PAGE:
Argon Hydride Detected in Crab NebulaBy: Sean Patterson - December 13, 2013
Researchers this week revealed that a rare molecule has been spotted in the Crab Nebula. The molecule, Argon Hydride, was found in data collected by the European Space Agency’s (ESA) Herschel Space Observatory, which ran out of coolant and ended its mission this past summer.. The finding has been published in the journal Science.
Though argon on its own is a common byproduct of supernovae, this discovery is the first time astronomers have found a noble-gas based molecule in space.
“At first, the discovery seemed bizarre,” said Michael Barlow, lead author of the paper and an astronomer at University College London. “With hot gas still expanding at high speeds after the explosion, a supernova remnant is a harsh, hostile environment, and one of the places where we least expected to find a noble-gas based molecule.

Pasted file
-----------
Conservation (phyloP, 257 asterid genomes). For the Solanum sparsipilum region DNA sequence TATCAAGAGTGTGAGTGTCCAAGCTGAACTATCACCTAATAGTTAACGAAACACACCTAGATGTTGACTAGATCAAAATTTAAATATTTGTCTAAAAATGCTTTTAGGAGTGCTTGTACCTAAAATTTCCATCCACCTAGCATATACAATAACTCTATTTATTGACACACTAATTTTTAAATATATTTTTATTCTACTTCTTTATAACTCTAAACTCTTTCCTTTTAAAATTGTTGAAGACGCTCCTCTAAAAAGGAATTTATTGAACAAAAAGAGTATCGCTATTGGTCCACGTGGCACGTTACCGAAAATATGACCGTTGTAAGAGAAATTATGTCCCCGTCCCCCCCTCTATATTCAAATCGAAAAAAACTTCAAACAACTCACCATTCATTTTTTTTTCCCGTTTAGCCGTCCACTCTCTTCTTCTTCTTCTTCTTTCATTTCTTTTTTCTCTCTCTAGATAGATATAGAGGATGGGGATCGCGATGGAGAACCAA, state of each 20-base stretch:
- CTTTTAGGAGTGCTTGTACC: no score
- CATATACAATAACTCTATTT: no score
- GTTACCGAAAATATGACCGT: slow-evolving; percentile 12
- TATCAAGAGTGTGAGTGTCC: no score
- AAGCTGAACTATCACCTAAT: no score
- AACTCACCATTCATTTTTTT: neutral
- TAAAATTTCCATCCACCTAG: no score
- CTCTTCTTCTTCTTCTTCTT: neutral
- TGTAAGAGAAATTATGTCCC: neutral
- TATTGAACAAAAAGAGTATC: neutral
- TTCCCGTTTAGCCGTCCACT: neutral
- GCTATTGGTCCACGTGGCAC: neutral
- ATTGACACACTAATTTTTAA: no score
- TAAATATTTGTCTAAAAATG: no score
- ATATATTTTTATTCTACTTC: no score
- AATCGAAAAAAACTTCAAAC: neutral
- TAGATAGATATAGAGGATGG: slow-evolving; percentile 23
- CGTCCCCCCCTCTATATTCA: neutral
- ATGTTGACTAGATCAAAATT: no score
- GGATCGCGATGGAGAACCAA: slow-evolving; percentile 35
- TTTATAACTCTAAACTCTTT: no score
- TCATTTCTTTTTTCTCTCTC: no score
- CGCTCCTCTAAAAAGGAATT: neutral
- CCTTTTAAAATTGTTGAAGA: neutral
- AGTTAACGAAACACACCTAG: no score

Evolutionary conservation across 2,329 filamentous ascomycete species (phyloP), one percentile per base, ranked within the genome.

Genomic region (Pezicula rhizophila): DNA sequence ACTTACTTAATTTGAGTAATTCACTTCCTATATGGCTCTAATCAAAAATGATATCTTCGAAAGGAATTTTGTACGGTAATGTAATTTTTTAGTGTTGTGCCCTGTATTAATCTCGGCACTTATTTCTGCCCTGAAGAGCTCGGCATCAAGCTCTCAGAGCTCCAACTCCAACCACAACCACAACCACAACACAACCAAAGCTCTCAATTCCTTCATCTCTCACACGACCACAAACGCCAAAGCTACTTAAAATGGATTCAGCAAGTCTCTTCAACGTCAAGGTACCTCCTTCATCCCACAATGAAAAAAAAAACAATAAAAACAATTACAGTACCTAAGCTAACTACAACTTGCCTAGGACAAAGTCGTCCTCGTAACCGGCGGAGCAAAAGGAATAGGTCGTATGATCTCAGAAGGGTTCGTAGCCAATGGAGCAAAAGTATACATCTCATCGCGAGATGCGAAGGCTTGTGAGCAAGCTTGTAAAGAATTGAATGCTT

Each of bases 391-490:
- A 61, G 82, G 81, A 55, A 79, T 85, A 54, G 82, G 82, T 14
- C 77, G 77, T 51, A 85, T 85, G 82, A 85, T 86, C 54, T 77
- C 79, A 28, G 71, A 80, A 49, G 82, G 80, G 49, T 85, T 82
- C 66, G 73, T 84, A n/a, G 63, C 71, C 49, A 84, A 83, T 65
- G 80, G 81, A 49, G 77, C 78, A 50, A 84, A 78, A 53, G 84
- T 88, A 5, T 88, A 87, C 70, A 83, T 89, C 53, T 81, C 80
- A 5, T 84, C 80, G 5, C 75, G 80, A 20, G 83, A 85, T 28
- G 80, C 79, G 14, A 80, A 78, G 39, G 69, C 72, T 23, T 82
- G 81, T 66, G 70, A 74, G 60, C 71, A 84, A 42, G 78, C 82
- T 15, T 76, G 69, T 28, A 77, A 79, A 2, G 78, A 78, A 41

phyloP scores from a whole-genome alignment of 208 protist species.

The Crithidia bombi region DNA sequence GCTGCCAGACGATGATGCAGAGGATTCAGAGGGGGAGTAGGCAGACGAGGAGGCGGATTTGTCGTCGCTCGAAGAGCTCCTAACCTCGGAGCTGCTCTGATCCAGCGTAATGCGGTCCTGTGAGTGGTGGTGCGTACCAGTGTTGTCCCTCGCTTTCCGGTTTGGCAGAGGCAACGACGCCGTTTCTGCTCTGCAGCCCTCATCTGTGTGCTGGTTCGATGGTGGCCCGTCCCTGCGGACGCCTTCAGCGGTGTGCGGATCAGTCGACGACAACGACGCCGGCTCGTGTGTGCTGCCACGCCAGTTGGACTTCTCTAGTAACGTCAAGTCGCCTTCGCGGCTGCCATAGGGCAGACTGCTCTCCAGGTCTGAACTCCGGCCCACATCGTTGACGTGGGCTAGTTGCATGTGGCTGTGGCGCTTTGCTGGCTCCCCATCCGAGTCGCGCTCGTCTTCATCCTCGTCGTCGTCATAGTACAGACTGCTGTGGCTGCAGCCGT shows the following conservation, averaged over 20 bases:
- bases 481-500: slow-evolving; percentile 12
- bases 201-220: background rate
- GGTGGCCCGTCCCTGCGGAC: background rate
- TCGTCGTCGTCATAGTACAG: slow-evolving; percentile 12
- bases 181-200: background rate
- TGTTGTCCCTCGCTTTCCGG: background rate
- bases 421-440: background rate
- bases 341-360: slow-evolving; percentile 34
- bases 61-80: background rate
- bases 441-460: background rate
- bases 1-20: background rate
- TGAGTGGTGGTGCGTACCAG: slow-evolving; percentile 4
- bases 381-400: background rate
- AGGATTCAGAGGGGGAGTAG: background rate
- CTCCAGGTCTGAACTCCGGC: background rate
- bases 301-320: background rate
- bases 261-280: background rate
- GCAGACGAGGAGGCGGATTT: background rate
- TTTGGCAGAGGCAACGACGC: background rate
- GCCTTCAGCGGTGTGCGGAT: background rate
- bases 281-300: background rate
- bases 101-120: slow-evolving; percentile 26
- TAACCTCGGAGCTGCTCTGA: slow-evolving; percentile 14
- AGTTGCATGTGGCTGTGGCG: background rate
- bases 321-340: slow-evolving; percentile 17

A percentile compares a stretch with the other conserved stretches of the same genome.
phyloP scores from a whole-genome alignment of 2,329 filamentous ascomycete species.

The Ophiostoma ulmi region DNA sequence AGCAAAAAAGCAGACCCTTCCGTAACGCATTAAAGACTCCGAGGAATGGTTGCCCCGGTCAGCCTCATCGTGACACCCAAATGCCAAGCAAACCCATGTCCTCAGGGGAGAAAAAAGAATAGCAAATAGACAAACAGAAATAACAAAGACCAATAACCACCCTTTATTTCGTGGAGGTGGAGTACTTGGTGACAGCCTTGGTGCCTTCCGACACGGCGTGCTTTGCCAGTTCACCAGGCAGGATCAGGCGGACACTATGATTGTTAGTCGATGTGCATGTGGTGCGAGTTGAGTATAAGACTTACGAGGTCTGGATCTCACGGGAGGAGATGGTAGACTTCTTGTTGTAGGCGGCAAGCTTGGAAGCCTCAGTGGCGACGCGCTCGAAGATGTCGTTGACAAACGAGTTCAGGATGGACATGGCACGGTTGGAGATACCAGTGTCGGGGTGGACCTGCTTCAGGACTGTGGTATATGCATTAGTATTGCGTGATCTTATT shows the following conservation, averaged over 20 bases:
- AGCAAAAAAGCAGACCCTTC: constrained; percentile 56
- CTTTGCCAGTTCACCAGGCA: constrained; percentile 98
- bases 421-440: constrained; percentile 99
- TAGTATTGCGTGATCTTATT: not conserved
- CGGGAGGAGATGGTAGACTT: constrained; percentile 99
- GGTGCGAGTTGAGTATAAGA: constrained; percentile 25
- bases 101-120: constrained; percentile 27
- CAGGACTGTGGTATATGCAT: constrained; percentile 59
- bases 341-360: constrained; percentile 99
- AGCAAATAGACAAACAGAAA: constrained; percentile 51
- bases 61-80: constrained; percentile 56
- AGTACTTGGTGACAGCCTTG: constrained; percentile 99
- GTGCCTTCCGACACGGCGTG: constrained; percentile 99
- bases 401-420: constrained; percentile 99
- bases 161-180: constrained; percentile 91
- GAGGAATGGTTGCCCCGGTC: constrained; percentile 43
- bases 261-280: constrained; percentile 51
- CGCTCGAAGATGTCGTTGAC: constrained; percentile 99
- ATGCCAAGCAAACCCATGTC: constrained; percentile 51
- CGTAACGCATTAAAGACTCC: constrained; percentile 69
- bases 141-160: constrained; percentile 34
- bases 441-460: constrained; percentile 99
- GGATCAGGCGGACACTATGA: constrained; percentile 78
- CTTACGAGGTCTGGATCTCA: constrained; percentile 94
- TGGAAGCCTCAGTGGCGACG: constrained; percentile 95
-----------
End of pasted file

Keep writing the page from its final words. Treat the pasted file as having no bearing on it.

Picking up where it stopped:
“But we soon realised that even in the Crab Nebula, there are places where the conditions are just right for a noble gas to react and combine with other elements.”
Argon hydride is formed from certain molecules of Argon and hydrogen molecules. The argon hydride found in the Crab Nebula was found in the so-called transition regions separating regions where ions form and others where molecules are formed.
Following the discovery, astronomers are planning more research into the Crab Nebula. Specifically, researchers will be searching for other molecules that may be formed from other isotopes of argon.
“This is not only the first detection of a noble-gas based molecule in space, but also a new perspective on the Crab Nebula, said Göran Pilbratt, project scientist for Herschel at ESA. “Herschel has directly measured the argon isotope we expect to be produced via explosive nucleosynthesis in a core-collapse supernova, refining our understanding of the origin of this supernova remnant.”
(Image courtesy ESA/Herschel/PACS/MESS Key Programme Supernova Remnant Team; NASA, ESA and Allison Loll/Jeff Hester (Arizona State University))